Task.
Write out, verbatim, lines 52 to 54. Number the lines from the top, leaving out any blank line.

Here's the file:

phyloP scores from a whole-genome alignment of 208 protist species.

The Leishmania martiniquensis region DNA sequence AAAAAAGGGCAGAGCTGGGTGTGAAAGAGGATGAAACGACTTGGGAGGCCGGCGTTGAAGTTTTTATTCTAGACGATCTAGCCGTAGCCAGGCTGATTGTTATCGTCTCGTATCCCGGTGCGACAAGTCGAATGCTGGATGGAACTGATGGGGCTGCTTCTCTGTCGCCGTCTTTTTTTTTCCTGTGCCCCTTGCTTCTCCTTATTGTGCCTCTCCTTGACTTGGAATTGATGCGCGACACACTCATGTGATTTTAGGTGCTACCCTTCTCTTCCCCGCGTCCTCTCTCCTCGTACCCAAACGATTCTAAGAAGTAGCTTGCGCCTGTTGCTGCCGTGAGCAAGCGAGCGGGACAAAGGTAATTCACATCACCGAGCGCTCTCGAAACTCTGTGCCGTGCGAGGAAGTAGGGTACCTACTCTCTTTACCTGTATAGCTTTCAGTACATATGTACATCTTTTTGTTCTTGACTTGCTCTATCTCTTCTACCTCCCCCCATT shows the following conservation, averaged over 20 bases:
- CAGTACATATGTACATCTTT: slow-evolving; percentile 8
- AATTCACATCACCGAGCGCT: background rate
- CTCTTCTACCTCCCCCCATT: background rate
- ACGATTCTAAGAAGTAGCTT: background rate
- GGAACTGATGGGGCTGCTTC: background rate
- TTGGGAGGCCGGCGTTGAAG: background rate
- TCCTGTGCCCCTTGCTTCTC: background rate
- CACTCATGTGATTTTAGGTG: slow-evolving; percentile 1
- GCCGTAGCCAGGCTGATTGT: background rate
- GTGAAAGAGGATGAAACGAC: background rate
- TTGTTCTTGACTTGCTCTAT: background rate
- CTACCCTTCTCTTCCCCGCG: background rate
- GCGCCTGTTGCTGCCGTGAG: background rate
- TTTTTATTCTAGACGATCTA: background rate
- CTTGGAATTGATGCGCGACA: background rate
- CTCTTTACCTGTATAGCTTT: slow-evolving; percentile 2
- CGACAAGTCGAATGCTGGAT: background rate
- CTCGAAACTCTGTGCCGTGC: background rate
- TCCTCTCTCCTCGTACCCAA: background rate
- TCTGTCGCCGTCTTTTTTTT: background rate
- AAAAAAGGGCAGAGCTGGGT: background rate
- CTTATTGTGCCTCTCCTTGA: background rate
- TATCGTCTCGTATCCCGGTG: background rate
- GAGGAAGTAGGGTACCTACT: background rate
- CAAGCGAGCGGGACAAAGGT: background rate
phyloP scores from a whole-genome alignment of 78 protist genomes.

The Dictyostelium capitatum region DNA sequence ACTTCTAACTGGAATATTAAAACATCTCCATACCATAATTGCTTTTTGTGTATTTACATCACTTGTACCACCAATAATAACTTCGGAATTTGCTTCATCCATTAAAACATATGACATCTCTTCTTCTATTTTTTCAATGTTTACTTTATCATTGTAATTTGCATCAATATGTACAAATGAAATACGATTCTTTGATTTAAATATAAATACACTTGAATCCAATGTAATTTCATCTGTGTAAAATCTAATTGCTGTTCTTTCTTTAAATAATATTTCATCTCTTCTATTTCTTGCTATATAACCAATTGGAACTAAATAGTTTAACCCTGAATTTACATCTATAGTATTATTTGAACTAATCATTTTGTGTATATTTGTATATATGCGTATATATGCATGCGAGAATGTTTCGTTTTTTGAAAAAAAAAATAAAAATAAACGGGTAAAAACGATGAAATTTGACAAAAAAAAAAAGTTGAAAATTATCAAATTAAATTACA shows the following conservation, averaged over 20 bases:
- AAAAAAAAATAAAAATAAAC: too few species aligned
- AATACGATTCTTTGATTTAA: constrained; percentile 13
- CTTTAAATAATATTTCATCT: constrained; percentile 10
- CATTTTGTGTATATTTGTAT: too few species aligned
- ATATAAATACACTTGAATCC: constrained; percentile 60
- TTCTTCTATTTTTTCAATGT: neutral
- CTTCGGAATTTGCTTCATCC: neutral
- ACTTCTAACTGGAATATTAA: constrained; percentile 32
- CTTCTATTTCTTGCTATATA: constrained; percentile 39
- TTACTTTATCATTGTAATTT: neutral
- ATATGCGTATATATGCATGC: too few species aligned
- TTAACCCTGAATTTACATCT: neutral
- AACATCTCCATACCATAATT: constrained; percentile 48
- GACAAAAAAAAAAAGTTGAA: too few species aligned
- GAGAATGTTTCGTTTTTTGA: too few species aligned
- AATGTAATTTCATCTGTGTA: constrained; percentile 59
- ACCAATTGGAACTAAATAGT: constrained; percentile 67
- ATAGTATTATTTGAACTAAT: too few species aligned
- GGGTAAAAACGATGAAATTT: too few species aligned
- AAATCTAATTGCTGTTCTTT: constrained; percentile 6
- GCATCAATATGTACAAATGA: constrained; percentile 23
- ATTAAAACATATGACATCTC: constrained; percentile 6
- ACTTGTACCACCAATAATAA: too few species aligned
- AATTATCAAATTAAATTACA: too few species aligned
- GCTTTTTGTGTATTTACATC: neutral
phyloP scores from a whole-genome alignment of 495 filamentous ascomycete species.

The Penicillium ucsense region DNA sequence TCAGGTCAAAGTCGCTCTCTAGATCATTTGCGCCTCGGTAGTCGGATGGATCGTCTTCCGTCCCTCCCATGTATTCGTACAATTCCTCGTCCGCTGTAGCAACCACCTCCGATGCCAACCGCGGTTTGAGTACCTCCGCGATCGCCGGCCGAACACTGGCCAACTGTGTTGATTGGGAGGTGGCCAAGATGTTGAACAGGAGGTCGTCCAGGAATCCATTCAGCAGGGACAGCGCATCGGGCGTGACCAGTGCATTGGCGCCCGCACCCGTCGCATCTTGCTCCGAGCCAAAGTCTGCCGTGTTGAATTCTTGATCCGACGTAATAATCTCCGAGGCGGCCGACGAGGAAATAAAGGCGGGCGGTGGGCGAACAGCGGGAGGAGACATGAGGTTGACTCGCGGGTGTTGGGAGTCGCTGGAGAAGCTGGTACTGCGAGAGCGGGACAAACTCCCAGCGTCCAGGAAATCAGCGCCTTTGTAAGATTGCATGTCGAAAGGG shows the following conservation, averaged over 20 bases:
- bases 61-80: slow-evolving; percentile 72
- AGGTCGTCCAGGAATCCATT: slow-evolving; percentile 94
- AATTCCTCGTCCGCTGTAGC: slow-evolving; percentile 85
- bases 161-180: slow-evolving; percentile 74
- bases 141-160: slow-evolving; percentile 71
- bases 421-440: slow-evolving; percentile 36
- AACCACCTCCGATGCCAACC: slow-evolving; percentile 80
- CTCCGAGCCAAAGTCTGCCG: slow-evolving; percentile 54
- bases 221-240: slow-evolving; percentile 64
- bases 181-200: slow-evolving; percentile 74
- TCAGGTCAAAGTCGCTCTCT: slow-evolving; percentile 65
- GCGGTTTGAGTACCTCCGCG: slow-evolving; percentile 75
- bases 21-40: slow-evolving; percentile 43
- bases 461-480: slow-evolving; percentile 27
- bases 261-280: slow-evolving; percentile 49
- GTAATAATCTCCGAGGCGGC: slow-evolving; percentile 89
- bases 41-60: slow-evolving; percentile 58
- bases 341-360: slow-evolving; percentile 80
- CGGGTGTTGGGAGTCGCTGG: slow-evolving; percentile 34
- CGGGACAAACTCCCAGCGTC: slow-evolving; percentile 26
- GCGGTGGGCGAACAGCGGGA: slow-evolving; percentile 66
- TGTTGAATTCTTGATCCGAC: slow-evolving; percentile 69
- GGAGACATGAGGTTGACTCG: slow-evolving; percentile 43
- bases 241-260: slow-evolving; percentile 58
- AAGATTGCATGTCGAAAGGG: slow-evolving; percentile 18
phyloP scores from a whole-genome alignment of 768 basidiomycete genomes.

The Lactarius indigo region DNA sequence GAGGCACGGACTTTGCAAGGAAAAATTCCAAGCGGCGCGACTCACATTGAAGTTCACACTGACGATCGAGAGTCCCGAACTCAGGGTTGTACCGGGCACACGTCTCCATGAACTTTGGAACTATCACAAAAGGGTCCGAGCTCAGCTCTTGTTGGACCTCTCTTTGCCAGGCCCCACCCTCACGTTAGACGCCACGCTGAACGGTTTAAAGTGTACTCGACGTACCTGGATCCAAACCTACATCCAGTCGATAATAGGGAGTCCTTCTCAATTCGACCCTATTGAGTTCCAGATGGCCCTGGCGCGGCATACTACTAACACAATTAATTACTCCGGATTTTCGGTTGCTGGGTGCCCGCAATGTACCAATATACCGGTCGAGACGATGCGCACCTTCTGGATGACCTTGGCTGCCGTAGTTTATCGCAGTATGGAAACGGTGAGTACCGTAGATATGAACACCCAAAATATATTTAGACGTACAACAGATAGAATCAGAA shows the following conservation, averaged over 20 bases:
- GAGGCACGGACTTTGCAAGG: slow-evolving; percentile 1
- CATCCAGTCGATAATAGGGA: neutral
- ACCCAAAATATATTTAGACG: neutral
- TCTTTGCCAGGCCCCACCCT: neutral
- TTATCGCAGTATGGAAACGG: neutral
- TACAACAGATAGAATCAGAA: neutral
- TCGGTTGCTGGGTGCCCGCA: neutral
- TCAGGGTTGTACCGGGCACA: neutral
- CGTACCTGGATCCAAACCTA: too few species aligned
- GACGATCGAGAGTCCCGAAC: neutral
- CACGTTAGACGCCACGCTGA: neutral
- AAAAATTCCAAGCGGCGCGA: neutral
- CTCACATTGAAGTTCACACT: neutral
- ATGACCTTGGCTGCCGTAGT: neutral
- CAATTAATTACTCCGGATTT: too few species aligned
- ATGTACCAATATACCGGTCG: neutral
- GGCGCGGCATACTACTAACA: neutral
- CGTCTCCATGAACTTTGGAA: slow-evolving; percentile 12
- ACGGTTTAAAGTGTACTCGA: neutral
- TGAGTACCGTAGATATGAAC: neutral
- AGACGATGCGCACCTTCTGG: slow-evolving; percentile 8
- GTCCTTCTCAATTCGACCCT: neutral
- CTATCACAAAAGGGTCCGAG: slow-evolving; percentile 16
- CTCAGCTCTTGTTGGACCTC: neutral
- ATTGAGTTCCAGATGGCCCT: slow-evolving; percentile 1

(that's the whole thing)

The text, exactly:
- ACTTGTACCACCAATAATAA: too few species aligned
- AATTATCAAATTAAATTACA: too few species aligned
- GCTTTTTGTGTATTTACATC: neutral